My true Paulina,

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O Hermione, As every present time doth boast itself Above a better, gone; so must thy grave Give way to what's seen now. Sir, you yourself Have said, and writ so, (but your writing now Is colder than that theme,) She had not been, Nor was not to be equall'd;-thus your verse Flow'd with her beauty once; 'tis shrewdly ebb'd, To say, you have seen a better. Gent.

Pardon, madam: The one I have almost forgot; (your pardon,) The other, when she has obtain'd your eye, Will have your tongue too. This is such a creature, Would she begin a sect, might quench the zeal Of all professors else; make proselytes Of who she but bid follow.

Paul. How? not women? Gent. Women will love her, that she is a woman More worth than any man; men, that she is The rarest of all women.

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Your mother was most true to wedlock, prince;
For she did print your royal father off,
Conceiving you: Were I but twenty-one,
Your father's image is so hit in you,
His very air, that I should call you brother,
As I did him; and speak of something, wildly
By us perform❜d before. Most dearly welcome!
And your fair princess, goddess!-O, alas!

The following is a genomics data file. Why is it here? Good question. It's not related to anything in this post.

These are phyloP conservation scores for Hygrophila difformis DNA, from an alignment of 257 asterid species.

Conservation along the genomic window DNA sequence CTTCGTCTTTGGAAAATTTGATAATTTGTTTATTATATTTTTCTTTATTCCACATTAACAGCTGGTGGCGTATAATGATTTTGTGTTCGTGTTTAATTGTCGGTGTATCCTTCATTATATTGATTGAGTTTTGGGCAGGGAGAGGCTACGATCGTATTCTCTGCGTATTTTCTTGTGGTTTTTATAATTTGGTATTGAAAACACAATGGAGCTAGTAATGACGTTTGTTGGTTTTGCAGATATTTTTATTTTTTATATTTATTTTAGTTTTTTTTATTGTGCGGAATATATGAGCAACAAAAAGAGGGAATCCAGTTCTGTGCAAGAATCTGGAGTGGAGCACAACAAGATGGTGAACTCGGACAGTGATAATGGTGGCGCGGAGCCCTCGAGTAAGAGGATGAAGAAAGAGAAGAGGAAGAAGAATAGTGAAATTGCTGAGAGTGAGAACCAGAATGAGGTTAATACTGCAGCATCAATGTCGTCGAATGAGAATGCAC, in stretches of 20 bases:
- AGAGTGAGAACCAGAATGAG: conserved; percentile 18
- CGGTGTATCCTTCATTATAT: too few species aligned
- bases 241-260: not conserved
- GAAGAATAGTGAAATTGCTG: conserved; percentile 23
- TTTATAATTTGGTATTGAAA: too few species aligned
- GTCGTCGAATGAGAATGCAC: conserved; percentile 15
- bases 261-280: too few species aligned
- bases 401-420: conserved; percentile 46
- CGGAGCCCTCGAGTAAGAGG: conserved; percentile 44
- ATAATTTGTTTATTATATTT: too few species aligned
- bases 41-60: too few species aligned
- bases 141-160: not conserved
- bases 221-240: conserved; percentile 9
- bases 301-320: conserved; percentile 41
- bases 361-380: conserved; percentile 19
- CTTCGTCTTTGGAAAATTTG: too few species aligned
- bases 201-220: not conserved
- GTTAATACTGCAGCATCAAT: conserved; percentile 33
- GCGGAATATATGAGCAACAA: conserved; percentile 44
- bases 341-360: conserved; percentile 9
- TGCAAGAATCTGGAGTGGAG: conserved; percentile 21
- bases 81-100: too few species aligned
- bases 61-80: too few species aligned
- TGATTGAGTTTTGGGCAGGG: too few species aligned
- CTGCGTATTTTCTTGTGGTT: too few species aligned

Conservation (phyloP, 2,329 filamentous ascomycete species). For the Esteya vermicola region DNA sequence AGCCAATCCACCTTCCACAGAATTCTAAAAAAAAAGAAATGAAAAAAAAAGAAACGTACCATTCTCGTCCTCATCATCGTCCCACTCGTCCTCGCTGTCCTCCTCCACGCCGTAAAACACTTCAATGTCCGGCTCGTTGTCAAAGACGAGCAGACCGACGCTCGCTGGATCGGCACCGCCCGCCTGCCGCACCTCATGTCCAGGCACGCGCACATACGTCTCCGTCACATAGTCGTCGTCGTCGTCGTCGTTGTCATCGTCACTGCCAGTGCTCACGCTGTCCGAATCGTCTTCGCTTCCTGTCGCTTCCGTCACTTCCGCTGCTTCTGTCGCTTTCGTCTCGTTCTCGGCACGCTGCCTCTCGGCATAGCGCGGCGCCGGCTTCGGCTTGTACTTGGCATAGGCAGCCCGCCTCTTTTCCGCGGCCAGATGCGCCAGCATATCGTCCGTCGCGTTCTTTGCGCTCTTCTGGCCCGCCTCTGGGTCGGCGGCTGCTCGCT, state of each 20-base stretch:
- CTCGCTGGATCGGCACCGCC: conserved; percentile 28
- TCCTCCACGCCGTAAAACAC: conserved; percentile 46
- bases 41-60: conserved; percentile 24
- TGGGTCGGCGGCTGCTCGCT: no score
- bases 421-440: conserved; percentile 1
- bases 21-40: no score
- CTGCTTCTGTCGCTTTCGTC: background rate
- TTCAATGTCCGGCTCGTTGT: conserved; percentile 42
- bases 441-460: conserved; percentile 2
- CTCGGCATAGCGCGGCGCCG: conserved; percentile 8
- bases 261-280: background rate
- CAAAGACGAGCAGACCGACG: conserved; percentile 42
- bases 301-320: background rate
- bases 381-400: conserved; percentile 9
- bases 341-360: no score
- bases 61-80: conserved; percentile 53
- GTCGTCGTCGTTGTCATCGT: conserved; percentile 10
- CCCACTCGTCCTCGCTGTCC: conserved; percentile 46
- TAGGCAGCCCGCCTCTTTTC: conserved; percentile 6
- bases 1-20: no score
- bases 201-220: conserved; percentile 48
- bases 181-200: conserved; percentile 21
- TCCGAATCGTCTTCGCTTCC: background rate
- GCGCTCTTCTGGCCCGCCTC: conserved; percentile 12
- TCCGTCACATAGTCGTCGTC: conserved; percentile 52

I lost a couple, that 'twixt heaven and earth
Might thus have stood, begetting wonder, as
You, gracious couple, do! and then I lost
(All mine own folly,) the society,
Amity too, of your brave father; whom,
Though bearing misery, I desire my life'
Once more to look upon.

Flo. By his command Have I here touch'd Sicilia; and from him Give you all greetings, that a king, at friend, Can send his brother: and, but infirmity (Which waits upon worn time,) hath something seiz'd

His wish'd ability, he had himself

The lands and waters 'twixt your throne and his
Measur'd, to look upon you; whom he loves
(He bade me say so,) more than all the sceptres,
And those that bear them, living.

Leon. O, my brother, (Good gentleman!) the wrongs I have done thee,


Afresh within me; and these thy offices,
So rarely kind, are as interpreters

Of my behind-hand slackness !-Welcome hither,
As is the spring to the earth. And hath he too
Expos'd this paragon to the fearful usage
(At least, ungentle,) of the dreadful Neptune,
To greet a man, not worth her pains; much less
The adventure of her person?


Good my lord,

She came from Libya.
Where the warlike Smalus,
That noble honour'd lord, is fear'd, and lov'd?
Flo. Most royal sir, from thence; from him,
whose daughter

His tears proclaim'd his, parting with her: thence
(A prosperous south-wind friendly,) we have cross'd,
To execute the charge my father gave me,
For visiting your highness: My best train
I have from your Sicilian shores dismiss'd;
Who for Bohemia bend, to signify
Not only my success in Libya, sir,
But my arrival, and my wife's, in safety
Here, where we are.


The blessed gods

Purge all infection from our air, whilst you